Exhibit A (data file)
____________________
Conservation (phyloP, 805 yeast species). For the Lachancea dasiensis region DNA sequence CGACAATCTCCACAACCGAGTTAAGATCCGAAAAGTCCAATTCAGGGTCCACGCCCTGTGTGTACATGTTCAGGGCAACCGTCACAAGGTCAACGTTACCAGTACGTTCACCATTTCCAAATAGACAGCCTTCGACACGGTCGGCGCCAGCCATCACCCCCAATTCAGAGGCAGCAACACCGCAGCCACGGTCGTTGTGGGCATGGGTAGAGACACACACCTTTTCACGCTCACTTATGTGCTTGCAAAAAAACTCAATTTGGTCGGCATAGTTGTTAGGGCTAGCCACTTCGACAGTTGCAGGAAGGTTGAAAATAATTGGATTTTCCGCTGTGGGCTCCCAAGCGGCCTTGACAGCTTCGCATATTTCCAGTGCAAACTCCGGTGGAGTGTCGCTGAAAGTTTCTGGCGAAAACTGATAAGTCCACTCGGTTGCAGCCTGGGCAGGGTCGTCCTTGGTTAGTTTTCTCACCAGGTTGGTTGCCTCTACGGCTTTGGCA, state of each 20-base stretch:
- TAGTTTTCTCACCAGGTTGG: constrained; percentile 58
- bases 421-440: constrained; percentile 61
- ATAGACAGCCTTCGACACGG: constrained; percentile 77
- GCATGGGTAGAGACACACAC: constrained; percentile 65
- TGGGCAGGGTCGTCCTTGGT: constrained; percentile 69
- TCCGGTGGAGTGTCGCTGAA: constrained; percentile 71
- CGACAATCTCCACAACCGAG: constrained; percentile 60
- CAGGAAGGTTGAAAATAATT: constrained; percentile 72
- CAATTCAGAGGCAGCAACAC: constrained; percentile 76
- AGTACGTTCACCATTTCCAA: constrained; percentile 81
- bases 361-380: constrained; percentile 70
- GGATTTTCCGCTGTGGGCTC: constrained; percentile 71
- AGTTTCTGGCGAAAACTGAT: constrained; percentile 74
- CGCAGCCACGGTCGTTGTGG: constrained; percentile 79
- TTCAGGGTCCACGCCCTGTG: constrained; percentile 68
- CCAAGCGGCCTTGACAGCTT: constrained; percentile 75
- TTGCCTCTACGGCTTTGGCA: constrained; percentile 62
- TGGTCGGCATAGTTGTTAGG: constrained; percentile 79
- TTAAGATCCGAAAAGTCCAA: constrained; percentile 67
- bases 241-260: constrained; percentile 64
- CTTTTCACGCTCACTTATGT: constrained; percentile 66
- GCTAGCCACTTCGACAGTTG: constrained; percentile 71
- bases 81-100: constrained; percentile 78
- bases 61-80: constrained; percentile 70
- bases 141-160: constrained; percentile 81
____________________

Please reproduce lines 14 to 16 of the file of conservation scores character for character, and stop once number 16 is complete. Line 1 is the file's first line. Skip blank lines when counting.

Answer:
- AGTTTCTGGCGAAAACTGAT: constrained; percentile 74
- CGCAGCCACGGTCGTTGTGG: constrained; percentile 79
- TTCAGGGTCCACGCCCTGTG: constrained; percentile 68